Heat treat time! This the most important part of the process. Rashelle says: “I’m most concerned about the hardness of the tips.” A portentous statement if there ever was one.

James takes a different strategy and takes his time, and he goes to quench his second blade. Ack! He gets a warp. And then again.

Time is counting down. And we are shut down. “FORGING TIME IS OVER!” yells Wil.

The parameters of their concept to phase one are examined. Rashelle is up first. Her push knives are well-received by the judges.

James is next. Doug loves his blade. The experts all dig his stuff. The warp business is mentioned as the only flaw.

Paul is taken to task for his uncomfortable knife handle. He also gets some high marks though for the look of his blades. But the work is far from over. It’s anybody’s game at this point.

Attaching and refining the handles is next. Three hours to do this task, they must finish their weapons.

Timeout for the weird Forged in Fire expression of the night…What are ‘John Brown hind parts’, exactly? Wil Willis says James will be bitten there as he observes him working.

Well, perhaps time may be against him because of the intricacies of his design, but they all are in a version of that race.

As an aside, we learn that Paul has no flushing toilet or running water in his Alaskan home. “The world is my urinal,” he says. TMI Paul.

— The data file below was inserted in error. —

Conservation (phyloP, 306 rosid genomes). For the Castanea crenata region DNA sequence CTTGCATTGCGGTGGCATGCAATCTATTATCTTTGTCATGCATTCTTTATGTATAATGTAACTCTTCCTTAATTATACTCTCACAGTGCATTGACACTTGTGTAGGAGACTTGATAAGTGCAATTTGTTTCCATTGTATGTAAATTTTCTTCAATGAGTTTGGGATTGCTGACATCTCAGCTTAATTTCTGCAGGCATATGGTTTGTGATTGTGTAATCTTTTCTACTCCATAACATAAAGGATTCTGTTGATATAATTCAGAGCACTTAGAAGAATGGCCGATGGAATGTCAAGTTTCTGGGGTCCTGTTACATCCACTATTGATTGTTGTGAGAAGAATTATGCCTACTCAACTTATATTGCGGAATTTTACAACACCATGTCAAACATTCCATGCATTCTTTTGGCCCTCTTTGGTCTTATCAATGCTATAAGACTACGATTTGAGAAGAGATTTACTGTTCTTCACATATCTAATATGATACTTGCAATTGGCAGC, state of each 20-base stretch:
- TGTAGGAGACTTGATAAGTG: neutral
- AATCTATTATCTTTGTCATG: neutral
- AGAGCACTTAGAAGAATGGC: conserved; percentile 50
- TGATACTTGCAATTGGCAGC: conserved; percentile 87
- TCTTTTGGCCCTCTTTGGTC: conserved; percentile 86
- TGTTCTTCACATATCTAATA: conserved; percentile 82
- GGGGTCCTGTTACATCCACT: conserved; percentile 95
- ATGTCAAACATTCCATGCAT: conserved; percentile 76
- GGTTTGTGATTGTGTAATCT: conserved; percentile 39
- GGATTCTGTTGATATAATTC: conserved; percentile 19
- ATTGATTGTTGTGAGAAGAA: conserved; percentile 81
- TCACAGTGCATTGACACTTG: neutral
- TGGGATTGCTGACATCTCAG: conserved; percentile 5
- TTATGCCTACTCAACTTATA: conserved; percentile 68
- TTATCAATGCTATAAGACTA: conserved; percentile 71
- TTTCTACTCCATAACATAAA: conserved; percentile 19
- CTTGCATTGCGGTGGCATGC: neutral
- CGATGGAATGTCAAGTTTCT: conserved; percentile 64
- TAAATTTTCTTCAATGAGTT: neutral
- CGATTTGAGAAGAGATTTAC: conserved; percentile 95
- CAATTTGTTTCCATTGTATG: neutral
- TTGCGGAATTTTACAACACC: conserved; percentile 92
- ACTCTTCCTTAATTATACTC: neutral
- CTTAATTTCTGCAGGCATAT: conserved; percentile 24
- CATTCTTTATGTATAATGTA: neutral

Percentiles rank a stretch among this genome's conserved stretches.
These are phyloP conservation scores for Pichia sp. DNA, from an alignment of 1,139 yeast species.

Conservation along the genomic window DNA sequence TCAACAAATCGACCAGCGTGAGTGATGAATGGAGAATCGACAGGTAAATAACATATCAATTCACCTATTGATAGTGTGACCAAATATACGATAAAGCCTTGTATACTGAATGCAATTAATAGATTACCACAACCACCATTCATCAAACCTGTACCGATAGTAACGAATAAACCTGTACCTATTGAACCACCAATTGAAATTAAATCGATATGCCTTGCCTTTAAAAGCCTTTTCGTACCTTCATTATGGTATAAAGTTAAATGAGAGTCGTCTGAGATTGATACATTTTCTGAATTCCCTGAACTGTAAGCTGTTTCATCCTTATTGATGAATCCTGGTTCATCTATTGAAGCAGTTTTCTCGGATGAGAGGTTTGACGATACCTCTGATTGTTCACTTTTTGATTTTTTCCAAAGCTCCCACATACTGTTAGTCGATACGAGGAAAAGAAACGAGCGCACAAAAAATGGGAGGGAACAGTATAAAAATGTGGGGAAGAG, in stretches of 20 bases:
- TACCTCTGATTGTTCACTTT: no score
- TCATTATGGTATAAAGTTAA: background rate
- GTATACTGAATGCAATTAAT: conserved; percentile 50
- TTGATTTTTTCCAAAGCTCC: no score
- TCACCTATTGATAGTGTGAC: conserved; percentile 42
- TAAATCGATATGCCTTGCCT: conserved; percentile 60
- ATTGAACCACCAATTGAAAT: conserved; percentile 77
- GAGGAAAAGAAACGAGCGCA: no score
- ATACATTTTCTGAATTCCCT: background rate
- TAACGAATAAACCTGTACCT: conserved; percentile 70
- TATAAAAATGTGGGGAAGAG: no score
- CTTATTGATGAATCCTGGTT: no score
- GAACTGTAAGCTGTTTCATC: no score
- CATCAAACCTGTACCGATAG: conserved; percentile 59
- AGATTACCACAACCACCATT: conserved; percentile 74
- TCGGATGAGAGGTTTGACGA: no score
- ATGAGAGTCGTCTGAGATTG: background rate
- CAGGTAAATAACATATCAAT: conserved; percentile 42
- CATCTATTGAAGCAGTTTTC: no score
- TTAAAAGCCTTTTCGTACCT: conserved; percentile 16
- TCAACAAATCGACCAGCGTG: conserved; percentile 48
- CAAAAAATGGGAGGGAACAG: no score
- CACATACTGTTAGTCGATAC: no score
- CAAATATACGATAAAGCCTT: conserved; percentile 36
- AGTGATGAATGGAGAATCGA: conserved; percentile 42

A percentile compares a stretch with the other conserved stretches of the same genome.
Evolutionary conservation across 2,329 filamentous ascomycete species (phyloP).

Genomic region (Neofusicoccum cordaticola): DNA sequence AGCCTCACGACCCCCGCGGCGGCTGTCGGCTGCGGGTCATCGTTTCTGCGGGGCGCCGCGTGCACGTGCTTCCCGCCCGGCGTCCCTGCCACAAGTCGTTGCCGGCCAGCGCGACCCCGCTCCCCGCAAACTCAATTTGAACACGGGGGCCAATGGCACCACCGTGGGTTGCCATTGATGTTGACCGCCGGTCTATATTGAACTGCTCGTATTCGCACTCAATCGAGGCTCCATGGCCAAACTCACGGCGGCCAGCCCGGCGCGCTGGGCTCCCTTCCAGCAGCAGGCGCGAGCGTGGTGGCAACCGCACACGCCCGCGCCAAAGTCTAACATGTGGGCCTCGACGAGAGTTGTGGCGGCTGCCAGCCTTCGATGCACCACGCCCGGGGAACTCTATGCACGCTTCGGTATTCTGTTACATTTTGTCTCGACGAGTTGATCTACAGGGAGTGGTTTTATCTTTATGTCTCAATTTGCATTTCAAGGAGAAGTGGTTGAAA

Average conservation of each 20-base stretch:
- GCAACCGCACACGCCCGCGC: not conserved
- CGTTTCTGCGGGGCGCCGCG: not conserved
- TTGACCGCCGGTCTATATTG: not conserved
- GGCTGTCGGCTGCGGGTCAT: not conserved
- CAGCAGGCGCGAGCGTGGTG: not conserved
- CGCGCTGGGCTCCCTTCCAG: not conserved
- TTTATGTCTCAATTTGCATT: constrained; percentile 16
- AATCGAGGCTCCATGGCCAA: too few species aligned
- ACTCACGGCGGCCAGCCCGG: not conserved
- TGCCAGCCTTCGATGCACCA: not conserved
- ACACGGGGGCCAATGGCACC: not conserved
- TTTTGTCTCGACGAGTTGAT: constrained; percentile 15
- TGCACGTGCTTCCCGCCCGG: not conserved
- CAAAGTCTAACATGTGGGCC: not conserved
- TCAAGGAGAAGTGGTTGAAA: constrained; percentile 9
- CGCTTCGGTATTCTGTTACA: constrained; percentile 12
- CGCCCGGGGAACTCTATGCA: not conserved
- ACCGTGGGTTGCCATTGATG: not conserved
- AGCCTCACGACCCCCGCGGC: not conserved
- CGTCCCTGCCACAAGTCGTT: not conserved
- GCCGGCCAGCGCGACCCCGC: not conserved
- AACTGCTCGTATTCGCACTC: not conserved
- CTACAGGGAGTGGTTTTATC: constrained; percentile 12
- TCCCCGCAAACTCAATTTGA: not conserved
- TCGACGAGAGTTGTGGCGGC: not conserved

Disaster as Paul’s handle breaks when being tooled. He snapped a blade tip and now he’s redoing the handle.

The steel is made too narrow at the neck of the blade

Rashelle is said to be falling behind according to the experts.

Now they are in a race to strop their blades. Stropping puts the razor’s edge to a blade and is a long process considering the little time left for all.

Done. Now Jason Knight puts the blades through the ringer. Rashelle’s one blade did well, the other tip broke off.

Next is James, his blades pass muster. Handsomely.

Paul is nervous. Jason whacks his blades and he has a little edge deformation but the tip is okay. Paul says: “I really just want to do a jig.”

Sharpness test is next. Doug Marcaida has the most fun on this show. His whole gig is to be the end user of the weapons, testing for strength and durability, sharpness and kill test.

He tests the weapons with the specially-designed tasks, letting the weapons perform the task-work so all the experts can pick the best weapon presented for the final decision.

Rashelle’s blades slice and dice. Doug loves her blades and says “good job”.

Doug digs these blades, they performed well

James is next. Double reinforced denim bags are brutal. One blade does well, the other not so much.

Paul’s blades “feel good”, says Doug, adding: “Overall, your blades will cut!”

Final round time as we are all on pins and needles…or the knife’s edge of our seats. I’ll be here all week so do try the veal.